A month after releasing a well-received guidebook on pop-up bus-only lanes, the UCLA Institute of Transportation Studies issued an addendum with solutions to one of the biggest obstacles — lack of enforcement.
Best Practices in Implementing Tactical Transit Lanes highlights the recent surge of bus-only lanes that are “tactically implemented in dense, congested areas to speed up transit.” Tactical transit lanes, or TTLs as they’re affectionately called, are inexpensive and quick to implement, but they break down without enforcement.
“We heard concerns from planners across the country about how to effectively enforce TTLs so we went back to our partner transit agencies to reconsider what ‘tactical’ could really look like,” said Juan Matute, ITS deputy director and co-author of the report.
TTL 2.0 solves this problem completely.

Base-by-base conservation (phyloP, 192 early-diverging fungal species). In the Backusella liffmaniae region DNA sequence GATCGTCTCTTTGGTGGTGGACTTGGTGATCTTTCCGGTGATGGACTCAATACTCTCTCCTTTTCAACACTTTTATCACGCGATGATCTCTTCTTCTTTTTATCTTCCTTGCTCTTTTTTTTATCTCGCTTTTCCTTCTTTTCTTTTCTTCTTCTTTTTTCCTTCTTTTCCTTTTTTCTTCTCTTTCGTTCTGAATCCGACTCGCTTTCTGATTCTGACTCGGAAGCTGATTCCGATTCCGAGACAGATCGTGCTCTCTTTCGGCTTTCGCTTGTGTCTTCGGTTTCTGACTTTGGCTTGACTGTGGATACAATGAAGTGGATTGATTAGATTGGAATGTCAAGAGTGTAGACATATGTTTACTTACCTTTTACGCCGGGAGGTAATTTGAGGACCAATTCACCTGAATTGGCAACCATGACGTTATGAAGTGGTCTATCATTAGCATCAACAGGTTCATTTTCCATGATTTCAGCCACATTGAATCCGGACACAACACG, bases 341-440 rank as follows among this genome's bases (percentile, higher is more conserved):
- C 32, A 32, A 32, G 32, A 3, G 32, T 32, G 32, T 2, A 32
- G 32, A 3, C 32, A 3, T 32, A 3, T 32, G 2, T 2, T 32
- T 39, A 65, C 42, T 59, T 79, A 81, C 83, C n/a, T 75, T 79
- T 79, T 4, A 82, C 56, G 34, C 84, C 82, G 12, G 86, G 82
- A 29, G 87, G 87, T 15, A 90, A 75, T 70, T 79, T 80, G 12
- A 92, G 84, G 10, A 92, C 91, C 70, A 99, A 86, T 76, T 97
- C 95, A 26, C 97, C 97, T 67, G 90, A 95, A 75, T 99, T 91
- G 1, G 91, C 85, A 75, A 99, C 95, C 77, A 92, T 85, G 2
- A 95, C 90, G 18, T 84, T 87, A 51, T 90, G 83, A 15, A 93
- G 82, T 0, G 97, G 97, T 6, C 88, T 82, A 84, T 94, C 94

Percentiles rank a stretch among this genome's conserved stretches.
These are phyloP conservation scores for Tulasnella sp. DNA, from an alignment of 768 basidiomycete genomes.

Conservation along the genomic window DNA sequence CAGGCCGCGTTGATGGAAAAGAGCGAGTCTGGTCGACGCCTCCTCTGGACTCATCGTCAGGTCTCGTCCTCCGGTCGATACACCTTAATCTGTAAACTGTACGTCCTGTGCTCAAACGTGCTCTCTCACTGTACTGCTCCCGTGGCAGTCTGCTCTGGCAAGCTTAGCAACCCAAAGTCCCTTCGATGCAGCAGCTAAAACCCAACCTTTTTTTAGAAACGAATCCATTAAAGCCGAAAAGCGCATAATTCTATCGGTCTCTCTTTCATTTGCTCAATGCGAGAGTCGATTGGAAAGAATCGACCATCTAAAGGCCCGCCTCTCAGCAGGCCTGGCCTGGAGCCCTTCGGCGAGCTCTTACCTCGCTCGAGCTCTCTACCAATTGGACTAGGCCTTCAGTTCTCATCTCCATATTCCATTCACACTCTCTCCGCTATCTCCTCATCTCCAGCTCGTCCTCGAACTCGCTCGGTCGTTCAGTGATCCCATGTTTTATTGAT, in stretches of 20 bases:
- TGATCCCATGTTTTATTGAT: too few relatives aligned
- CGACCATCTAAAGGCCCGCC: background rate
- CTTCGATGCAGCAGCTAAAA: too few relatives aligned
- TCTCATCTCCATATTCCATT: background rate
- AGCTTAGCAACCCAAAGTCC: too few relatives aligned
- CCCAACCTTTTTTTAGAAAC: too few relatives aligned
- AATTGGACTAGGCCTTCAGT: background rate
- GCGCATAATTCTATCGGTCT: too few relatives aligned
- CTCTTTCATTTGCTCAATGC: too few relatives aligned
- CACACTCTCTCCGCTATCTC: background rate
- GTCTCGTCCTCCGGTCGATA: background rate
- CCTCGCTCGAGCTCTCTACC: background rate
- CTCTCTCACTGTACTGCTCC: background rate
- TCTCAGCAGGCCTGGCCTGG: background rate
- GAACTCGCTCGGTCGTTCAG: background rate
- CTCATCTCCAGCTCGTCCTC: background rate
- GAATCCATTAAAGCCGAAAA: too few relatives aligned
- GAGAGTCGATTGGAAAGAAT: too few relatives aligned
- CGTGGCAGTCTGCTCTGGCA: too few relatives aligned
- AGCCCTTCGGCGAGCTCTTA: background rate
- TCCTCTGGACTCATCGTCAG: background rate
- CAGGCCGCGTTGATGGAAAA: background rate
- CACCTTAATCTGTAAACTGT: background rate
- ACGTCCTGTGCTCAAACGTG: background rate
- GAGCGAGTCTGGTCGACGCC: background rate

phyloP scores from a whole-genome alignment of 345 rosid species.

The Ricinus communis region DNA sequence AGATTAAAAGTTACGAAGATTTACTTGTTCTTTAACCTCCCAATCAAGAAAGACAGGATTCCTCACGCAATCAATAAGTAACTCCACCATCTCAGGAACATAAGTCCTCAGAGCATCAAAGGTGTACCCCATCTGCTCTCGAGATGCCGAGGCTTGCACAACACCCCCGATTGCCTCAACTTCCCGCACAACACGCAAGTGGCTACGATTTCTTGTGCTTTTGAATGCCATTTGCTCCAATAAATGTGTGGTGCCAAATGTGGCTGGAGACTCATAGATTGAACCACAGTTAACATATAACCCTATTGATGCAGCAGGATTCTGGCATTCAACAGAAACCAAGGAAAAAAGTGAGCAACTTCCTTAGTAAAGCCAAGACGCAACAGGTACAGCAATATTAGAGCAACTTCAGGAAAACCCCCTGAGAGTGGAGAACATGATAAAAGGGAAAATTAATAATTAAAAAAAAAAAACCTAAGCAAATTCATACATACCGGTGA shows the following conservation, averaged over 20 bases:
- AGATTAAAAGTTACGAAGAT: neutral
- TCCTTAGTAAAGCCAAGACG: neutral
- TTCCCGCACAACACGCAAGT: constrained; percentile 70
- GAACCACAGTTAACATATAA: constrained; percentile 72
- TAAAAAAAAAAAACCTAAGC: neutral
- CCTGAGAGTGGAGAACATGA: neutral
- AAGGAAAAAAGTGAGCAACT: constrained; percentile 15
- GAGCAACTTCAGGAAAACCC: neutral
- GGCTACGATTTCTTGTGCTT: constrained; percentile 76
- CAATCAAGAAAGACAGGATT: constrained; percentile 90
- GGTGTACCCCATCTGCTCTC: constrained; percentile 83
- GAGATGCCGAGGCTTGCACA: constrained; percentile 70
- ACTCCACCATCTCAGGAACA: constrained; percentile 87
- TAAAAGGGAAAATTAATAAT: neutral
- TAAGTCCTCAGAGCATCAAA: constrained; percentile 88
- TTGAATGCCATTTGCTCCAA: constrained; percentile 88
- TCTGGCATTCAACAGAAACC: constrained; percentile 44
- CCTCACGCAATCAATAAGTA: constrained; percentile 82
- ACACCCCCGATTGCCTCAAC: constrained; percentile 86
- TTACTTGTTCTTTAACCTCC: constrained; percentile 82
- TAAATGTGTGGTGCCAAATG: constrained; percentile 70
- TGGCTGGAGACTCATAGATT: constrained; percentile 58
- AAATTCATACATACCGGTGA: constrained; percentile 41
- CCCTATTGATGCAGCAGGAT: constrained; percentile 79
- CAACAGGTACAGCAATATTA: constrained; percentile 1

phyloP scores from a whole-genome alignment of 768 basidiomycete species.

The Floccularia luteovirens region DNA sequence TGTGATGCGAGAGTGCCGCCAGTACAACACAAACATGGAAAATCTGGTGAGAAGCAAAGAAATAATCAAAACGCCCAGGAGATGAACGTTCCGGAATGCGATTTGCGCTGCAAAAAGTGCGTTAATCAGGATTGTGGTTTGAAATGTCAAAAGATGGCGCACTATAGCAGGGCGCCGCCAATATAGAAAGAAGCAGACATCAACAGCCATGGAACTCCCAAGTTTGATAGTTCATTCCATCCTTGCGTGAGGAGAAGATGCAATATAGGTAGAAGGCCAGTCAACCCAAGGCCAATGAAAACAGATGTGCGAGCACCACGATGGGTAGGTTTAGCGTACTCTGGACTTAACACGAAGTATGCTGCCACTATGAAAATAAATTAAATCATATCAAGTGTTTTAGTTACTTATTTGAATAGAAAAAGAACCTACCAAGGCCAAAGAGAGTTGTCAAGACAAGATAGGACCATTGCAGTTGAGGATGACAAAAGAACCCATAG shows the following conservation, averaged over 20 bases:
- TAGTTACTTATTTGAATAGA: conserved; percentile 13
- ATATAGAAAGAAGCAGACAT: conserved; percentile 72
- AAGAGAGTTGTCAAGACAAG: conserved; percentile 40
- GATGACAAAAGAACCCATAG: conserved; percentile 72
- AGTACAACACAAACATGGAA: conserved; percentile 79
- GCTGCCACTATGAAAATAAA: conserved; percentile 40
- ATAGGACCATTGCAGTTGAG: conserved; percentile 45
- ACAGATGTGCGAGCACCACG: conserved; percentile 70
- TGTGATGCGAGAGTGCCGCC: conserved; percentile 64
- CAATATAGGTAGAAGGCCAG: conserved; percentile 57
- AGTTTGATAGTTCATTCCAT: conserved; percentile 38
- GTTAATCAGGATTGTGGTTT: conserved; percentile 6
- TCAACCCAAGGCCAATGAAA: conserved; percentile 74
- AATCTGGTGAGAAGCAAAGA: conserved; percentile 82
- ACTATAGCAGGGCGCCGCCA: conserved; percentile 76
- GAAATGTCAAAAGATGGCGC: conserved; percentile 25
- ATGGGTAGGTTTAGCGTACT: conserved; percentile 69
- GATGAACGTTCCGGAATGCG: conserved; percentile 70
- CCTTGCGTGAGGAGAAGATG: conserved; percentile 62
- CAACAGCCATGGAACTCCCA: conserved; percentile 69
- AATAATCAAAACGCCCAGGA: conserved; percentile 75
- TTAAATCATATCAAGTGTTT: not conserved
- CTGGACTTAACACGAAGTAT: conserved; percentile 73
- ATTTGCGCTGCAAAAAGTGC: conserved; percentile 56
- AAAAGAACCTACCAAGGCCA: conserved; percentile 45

Using a combination of low-cost accessories, such as plows, drill heads, continuous tracks used on tanks, and monster truck wheels, transit operators can now tactically avoid or relocate improperly parked vehicles and other offending items. The figures below demonstrate how these simple interventions can be utilized.
Figure 1: A continuous tread to break through
enemy parked obstacles.
Figure 2: A redesigned plow to gently push a vehicle into its appropriate place — out of the bus lane.
Figure 3: A custom-made drill head allows buses to temporarily reroute under cars parked in the bus lane.
TTL 2.0 has already notched key successes in discouraging improper parking and improving transit speeds.
Jay Monty, aka the King of Pop-Up Bus Lanes, said this was a key aspect of the success of the program in Everett, Mass., that wasn’t fully discussed in the original report.
“Since cladding our buses in armor as if we’re off to battle in a post-apocalyptic desert wasteland, we’ve seen almost perfect adherence to parking regulations,” Monty said. “Who would’ve guessed the solution to enforcement was that simple?”
A bus rider enjoying the benefits of TTL 2.0 agreed, “It’s also a surprisingly smooth ride!”